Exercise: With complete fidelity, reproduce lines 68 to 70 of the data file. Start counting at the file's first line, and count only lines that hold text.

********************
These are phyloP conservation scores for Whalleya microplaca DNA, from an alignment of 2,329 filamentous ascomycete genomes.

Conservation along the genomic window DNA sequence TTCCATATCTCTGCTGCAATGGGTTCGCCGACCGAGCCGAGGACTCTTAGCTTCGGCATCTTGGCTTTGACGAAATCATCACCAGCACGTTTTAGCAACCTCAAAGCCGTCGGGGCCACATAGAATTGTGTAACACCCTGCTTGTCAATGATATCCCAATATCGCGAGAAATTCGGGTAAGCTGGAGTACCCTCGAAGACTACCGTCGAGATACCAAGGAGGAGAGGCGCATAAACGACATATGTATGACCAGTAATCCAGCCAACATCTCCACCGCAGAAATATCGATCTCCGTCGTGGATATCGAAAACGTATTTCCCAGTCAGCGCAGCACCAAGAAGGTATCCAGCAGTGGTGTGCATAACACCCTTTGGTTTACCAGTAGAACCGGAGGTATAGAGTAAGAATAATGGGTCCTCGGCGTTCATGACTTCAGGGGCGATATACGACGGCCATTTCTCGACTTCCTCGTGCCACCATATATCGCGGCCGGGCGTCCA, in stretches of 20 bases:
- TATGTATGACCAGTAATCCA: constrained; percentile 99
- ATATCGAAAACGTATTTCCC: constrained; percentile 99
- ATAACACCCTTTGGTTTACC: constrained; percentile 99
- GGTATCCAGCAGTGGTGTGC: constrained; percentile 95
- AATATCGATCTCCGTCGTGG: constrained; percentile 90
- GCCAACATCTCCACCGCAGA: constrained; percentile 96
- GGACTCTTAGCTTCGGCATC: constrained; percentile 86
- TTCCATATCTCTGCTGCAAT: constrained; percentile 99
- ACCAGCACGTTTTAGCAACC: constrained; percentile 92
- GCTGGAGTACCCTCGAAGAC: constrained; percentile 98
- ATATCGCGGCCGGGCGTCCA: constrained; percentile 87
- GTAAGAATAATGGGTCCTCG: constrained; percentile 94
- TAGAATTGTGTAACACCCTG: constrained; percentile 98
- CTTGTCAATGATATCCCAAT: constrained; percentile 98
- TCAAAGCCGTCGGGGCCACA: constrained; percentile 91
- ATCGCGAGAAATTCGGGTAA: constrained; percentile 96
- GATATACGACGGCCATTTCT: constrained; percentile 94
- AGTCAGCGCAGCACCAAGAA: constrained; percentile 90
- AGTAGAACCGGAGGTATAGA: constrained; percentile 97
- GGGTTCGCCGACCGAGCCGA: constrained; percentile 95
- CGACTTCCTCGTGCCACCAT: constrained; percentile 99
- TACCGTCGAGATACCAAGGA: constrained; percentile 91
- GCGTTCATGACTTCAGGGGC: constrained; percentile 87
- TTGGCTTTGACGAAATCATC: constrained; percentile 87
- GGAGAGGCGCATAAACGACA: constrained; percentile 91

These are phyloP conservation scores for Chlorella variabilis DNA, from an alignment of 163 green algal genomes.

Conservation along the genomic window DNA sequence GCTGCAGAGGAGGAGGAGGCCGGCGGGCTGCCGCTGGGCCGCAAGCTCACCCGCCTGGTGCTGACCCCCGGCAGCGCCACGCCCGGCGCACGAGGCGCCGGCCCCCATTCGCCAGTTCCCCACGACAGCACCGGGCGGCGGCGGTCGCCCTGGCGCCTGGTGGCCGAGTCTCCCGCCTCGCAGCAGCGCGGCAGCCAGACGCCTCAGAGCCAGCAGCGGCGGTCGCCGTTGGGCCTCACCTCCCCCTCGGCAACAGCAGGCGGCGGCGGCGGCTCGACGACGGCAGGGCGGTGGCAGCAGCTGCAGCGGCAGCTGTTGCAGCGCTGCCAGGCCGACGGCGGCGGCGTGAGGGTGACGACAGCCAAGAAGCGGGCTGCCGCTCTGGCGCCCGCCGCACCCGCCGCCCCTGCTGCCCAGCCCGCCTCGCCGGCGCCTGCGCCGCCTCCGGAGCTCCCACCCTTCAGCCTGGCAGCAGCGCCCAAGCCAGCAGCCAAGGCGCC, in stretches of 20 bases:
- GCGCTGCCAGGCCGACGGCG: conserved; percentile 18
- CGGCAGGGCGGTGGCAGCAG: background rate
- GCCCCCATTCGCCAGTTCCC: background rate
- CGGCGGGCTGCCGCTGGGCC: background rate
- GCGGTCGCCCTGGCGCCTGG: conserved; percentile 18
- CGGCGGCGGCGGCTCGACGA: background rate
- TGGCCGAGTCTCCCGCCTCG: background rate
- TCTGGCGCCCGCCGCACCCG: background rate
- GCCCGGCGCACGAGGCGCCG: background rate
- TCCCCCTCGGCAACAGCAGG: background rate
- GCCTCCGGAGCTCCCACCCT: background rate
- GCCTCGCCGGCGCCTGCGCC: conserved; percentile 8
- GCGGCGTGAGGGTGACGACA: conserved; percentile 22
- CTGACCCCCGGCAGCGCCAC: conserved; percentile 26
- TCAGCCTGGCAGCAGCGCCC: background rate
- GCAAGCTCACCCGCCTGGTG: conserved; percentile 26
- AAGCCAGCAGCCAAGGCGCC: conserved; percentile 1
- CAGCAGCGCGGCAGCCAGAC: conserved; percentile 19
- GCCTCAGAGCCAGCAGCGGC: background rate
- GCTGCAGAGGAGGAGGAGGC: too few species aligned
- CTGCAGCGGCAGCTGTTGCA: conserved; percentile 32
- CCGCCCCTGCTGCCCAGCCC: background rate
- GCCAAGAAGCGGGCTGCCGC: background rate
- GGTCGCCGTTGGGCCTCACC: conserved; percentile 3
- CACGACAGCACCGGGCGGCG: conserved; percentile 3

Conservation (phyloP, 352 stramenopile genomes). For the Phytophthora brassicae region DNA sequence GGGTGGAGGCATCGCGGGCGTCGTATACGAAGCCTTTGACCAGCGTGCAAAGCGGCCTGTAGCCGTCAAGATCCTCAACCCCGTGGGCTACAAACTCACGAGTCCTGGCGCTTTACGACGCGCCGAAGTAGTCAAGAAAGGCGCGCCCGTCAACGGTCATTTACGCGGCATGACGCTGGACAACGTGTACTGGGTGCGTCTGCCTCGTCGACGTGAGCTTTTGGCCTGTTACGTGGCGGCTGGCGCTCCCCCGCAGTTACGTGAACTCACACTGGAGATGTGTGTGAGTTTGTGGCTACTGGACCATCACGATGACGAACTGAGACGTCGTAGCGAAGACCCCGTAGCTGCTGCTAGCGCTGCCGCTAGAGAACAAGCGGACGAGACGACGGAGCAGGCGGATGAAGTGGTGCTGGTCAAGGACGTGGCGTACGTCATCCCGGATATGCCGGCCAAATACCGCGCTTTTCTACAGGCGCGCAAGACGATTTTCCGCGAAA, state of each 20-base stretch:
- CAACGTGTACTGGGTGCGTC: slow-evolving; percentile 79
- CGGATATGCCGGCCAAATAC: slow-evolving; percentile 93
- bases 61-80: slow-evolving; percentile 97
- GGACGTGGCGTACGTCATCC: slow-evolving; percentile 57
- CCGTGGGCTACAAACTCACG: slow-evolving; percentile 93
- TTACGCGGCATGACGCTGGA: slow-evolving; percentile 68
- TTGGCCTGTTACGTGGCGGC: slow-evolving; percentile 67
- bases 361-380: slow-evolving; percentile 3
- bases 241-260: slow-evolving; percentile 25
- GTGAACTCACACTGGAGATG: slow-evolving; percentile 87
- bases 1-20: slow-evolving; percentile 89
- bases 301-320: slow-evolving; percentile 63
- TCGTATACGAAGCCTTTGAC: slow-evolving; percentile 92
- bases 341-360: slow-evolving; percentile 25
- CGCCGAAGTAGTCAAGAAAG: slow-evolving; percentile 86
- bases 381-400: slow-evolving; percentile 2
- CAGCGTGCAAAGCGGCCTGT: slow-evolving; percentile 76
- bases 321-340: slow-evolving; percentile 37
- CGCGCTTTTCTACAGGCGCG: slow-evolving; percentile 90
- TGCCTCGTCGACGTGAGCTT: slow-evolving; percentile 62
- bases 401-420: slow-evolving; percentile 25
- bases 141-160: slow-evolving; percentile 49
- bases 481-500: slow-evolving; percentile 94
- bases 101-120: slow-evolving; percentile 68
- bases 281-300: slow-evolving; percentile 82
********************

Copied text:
- TCGTATACGAAGCCTTTGAC: slow-evolving; percentile 92
- bases 341-360: slow-evolving; percentile 25
- CGCCGAAGTAGTCAAGAAAG: slow-evolving; percentile 86